Should Traditional Daytime Soaps Be Afraid of The All My Children and One Life to Live Reboots?






Will the new digital versions of All My Children and One Life to Live have traditional network soaps running scared? Not according to Sony Pictures Television boss Steve Kent and Days of Our Lives executive producer Greg Meng.

The daytime television movers and shakers were interviewed for a new piece in Variety, along with Prospect Park's Rich Frank. While Kent and Meng seemed supportive of The Online Network's reboots of the classic ABC sudsers, I did detect a bit of healthy, competitive shade-throwing in the article, especially when discussing reports that the new AMC and OLTL will provide racier content. Here's what Frank had to say about the saucy scuttlebutt.

“We are going to be a little hotter and sexier,” Rich says. “That doesn’t mean we’ll be doing anything that’s offensive. We’re trying to be contemporary and have storylines that are relevant to people’s lives.”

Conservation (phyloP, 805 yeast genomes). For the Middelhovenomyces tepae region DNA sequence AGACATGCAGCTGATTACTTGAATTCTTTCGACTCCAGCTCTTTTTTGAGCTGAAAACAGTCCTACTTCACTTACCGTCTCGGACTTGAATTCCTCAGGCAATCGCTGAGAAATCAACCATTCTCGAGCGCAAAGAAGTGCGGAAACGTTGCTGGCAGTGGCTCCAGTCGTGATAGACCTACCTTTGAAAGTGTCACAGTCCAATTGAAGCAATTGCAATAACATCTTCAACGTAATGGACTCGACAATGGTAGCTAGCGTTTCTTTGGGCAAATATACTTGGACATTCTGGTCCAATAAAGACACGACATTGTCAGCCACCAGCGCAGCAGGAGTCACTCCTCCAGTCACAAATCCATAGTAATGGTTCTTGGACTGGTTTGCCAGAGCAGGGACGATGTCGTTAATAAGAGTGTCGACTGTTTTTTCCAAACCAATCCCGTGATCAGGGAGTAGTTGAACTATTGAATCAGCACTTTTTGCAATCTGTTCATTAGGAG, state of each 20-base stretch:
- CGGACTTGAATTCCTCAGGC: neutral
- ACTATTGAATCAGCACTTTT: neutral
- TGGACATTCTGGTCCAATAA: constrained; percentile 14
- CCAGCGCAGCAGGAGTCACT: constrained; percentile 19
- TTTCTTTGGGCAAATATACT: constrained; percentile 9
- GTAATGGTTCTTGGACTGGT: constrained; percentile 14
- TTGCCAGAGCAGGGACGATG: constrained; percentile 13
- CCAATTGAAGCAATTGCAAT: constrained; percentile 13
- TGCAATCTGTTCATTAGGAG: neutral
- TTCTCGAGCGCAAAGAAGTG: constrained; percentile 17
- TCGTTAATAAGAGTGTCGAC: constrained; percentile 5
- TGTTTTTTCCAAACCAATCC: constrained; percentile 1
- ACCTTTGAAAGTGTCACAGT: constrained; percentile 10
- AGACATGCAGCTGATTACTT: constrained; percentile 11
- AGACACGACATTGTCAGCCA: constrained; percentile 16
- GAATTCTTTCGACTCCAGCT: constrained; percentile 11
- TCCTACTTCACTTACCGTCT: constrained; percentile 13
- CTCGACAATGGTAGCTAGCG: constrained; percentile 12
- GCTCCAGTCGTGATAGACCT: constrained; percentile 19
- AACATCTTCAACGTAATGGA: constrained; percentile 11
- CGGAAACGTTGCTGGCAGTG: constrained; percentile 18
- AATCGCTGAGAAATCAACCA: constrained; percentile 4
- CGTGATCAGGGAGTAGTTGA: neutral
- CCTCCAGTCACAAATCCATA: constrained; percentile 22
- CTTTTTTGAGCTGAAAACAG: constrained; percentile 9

Both Meng and Kent pooh-poohed the use of "bells and whistles", or overly scintillating content on soaps. Said Kent:

“If they turn ‘All My Children’ into porn — and I’m sure they won’t — then nobody is going to watch. Soap audiences are more traditional.”

Meng remained supportive of the new ventures, but apparently doesn't view the returning soaps as a threat to his sudser. Said the Salem, U.S.A. showrunner:

“We all have our fingers crossed that this is successful,” says Meng. “(But) these shows won’t be competitive with us.”

I'm sure many a radio executive thought the same thing about that new-fangled doohickey, the television set back in the 50's. 

Photo credit: TOLN


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Member since: